Less visible has been the work we have done on instruction
set design. We have been part of the design team on many of
the instructions sets that we support. Most recently working
instructions sets that are designed specifically for machine
generated code. (eTPU and eTPU2)

The Microchip MPC compiler was the fourth C compiler for
embedded systems that we wrote. It continues to be a
Byte Craft supported product with the recent implementation
of support for enhanced midrange instruction set to be
formally released later this year.

The business world is a full contact sport. It is important
to remember to give something back. Byte Craft created a
pleasant workplace for our employees. As we evolved into
a software tools company we put some our more interesting
technology into the public domain using the PIC list and
other methods to insure that some ideas would never
be owned. The various charge transfer sensor technologies
(touch switches and port based A/D converters) and
information based barcode technology are examples of this.

There are other ways to give back. Byte Craft represents
Canada at ISO SC22 on Working Group 14 (C standards).
Standards groups are a serious unpaid commitment of time
and resources. Here we co-authored IEC/ISO 18037
C standards for embedded systems that has brought the
unique requirements for embedded systems processors to
the language that is used to describe application solutions
to the tools we use. This work continues with C1X the
current work in progress.

Byte Craft has supplied thousands of copies of our tools
to individual students for their final year and masters
projects. Some of these projects are showcased on our
website.

There are a lot of outstanding people working in the embedded
systems world. I see creativity every day in my conversations
and emails with customers and friends.

For me I get up in the morning and look forward to the
day. I feel the thrill when project comes comes together
and the pride of looking at products knowing there is a
little bit of me in there.


Walter Banks
Byte Craft Limited
1 (519) 888-6911
http://www.bytecraft.com
.....walterKILLspamspam.....bytecraft.com













2009\05\22@111558 by Tamas Rudnai

face picon face
Great achievements, Walter, and Happy Birthday! :-)

Now that Byte Craft turns into a mature citizen is there any plan for a
marriage? :-) I mean nowadays we can see so many companies are acquired by
or acquire another company -- is there any plan on this?

Tamas


On Fri, May 22, 2009 at 2:09 PM, Walter Banks <EraseMEwalterspam_OUTspamTakeThisOuTbytecraft.com> wrote:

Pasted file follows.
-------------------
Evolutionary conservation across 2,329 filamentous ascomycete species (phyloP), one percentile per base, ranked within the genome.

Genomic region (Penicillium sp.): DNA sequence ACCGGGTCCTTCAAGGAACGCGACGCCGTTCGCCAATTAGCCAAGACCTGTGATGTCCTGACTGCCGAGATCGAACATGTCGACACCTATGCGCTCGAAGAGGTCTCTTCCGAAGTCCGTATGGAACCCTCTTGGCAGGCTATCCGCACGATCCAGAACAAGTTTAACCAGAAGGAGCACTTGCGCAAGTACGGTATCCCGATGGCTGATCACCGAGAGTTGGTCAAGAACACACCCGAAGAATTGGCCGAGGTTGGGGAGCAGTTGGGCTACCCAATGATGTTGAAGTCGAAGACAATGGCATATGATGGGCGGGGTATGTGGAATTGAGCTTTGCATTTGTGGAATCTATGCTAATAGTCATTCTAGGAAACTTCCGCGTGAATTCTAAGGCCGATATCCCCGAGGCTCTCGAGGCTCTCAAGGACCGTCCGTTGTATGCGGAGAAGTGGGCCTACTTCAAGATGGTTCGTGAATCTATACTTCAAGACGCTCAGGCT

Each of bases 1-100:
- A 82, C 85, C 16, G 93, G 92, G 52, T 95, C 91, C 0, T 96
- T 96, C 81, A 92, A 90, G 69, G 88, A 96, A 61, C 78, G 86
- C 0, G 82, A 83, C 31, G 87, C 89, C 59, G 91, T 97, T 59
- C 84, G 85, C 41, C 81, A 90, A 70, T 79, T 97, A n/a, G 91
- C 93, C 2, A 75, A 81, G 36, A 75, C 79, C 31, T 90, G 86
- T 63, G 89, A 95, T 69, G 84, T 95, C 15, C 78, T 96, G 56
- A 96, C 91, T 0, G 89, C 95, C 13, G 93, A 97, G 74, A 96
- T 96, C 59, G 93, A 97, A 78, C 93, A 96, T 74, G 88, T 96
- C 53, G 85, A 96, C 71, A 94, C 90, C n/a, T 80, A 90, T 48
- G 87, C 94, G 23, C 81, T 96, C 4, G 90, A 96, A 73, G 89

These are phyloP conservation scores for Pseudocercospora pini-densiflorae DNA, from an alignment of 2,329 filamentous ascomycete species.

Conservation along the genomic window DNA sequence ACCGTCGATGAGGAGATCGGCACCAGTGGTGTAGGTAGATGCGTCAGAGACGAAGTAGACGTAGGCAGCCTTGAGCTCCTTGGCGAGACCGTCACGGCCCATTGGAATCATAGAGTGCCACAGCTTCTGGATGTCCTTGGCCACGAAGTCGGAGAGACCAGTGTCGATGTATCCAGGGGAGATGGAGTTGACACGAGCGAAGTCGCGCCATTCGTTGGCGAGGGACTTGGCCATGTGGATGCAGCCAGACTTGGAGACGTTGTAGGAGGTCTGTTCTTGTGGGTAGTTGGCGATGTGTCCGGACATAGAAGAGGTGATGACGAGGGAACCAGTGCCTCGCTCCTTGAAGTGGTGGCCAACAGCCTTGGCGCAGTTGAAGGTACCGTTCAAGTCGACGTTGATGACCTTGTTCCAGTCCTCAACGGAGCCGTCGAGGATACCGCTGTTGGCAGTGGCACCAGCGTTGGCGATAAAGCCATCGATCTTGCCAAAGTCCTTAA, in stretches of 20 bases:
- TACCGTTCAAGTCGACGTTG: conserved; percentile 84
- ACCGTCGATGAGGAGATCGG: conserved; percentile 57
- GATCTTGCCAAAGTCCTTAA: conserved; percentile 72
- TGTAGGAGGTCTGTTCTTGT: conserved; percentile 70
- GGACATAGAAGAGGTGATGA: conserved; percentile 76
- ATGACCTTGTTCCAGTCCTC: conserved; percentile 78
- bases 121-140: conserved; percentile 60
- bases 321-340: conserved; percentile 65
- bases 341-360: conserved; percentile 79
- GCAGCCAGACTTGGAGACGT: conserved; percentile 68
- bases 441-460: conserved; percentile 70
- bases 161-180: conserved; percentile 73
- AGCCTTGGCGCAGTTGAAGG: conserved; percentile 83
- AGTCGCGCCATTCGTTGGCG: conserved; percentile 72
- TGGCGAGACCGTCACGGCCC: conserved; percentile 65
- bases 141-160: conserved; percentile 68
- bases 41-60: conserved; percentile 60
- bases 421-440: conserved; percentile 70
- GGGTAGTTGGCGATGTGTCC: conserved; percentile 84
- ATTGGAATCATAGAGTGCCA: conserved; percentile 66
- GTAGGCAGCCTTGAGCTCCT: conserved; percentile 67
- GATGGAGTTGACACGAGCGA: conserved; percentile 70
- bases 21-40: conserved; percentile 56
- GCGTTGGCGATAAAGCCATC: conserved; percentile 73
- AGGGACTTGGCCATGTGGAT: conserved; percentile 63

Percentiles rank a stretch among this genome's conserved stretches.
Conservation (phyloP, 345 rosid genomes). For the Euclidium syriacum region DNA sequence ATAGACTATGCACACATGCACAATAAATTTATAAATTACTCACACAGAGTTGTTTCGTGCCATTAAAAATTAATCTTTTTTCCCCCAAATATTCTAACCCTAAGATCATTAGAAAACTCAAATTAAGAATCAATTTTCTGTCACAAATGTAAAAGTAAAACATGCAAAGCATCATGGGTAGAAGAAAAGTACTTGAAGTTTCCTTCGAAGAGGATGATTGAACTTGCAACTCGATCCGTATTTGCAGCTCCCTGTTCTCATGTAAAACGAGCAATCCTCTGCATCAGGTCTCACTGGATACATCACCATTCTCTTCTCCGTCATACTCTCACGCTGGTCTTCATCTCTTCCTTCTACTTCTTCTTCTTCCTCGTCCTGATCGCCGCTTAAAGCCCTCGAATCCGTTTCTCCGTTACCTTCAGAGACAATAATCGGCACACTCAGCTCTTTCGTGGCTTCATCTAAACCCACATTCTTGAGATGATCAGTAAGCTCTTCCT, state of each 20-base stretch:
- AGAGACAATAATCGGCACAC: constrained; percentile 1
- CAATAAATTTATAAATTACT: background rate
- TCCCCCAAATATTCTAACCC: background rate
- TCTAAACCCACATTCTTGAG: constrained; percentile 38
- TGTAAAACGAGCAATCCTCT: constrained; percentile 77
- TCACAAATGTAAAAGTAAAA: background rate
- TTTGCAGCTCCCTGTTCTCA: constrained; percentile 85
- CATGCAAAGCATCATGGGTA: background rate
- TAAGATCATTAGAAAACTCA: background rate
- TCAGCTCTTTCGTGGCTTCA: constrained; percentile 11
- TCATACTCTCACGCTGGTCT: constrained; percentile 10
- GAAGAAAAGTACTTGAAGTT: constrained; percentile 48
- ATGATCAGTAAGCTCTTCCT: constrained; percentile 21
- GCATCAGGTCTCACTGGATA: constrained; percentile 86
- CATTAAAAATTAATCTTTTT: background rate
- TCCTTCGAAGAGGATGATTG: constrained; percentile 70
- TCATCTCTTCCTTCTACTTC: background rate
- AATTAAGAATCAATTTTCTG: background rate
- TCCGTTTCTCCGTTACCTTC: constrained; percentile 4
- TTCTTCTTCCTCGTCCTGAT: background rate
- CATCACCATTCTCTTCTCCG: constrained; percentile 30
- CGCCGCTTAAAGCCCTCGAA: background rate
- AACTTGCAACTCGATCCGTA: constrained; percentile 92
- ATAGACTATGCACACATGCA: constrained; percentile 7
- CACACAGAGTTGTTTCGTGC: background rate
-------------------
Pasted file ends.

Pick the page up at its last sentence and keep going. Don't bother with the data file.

{Quote hidden}

> -

2009\05\22@111658 by Walter Banks

picon face
> It seems you concentrated more on the Motorola (Freescale) MCU rather than PIC, right?

Not really, we are mostly concentrated on embedded systems support in general.
As I noted we are still expanding inthe MPC C compiler family with new releases
schedualed for the comimg  month.

It have been quite a ride

Walter..



Funny NYPD wrote:

{Quote hidden}

> -

2009\05\22@113308 by Xiaofan Chen

face picon face
On Fri, May 22, 2009 at 10:42 PM, Funny NYPD <spamBeGonefunnynypdspamBeGonespamyahoo.com> wrote:
> Now there are some opportunity on the PIC32
> (everybody is new to this chip). Do you have any plan to
> expand your PIC C compiler?
>

PIC32 market is right now very small and C32 compiler itself
is actually free (gcc). It is just the library is not free. So I think
the market for another C compiler (other than based on GCC)
is really limited. The only two of the available PIC32 compiler
which are not based on GCC are from Green Hill and HiTech.
http://www.microchip.com/stellent/idcplg?IdcService=SS_GET_PAGE&nodeId=2602

Microchip has even posted the build script for C32 compiler
in Sourceforge.
http://sourceforge.net/projects/microchipopen/

And once OpenOCD for PIC32 is matured, you can use
cheaper Wiggler or USB JTAG tools for debugging.
http://www.microchip.com/forums/tm.aspx?m=346142

It is said you can use the free MIPS C/C++ compiler from
Code Sourcery (with newlib) for PIC32. You may just
need the header files from C32. The library will not be
as good as the highly optimized C32 library. Take note
Microchip does not distribute C32 library source codes,
even if you pay for the C32 compiler.

So I guess Byte Craft will have no interests in PIC32.

--
Xiaofan http://mcuee.blogspot.com

2009\05\22@113823 by Harold Hallikainen

face
flavicon
face
Walter,

THANKS for posting the brief history of Byte Craft! It's fun looking back.
I see that one of your early compilers was for the Motorola 6805. The 6805
was the first microcontroller I worked with. Prior to that, I had used the
MC6802, all in assembly, either using the assembler on a timeshare service
called The Source, or, later, using an assembler on my Cromemco CP/M
system. I also did 6805 code in assembly using the Cromemco. Fun stuff!
Debugging was largely staring at code. I also used the "crash and burn"
debugging technique, where my program would crash, I'd try to fix it, and
burn another eprom. For the 6802, I had written a monitor program that let
me look at memory, start execution at some point, and set breakpoints
(using the 6800 SWI instruction (0x3f)). When we hit an SWI instruction,
the monitor would dump the registers to my terminal (a Lear Siegler ADM-1)
and wait for further instructions.

Stuff is a little different today writing in C and using the Real ICE.

Harold

--
FCC Rules Updated Daily at http://www.hallikainen.com - Advertising
opportunities available!

2009\05\22@120126 by Funny NYPD

picon face
Cool. Good to know.

Funny N.
Au Group Electronics, http://www.AuElectronics.com




________________________________
From: Walter Banks <TakeThisOuTwalterEraseMEspamspam_OUTbytecraft.com>
To: Microcontroller discussion list - Public. <RemoveMEpiclistspamTakeThisOuTmit.edu>
Sent: Friday, May 22, 2009 11:13:56 AM
Subject: Re: [OT] Byte Craft turns 30

> It seems you concentrated more on the Motorola (Freescale) MCU rather than PIC, right?

Not really, we are mostly concentrated on embedded systems support in general.
As I noted we are still expanding inthe MPC C compiler family with new releases
schedualed for the comimg  month.

It have been quite a ride

Walter..



Funny NYPD wrote:

{Quote hidden}

> -

2009\05\22@144137 by Walter Banks

picon face
Tamas,

Byte Craft is a niche market company in a community of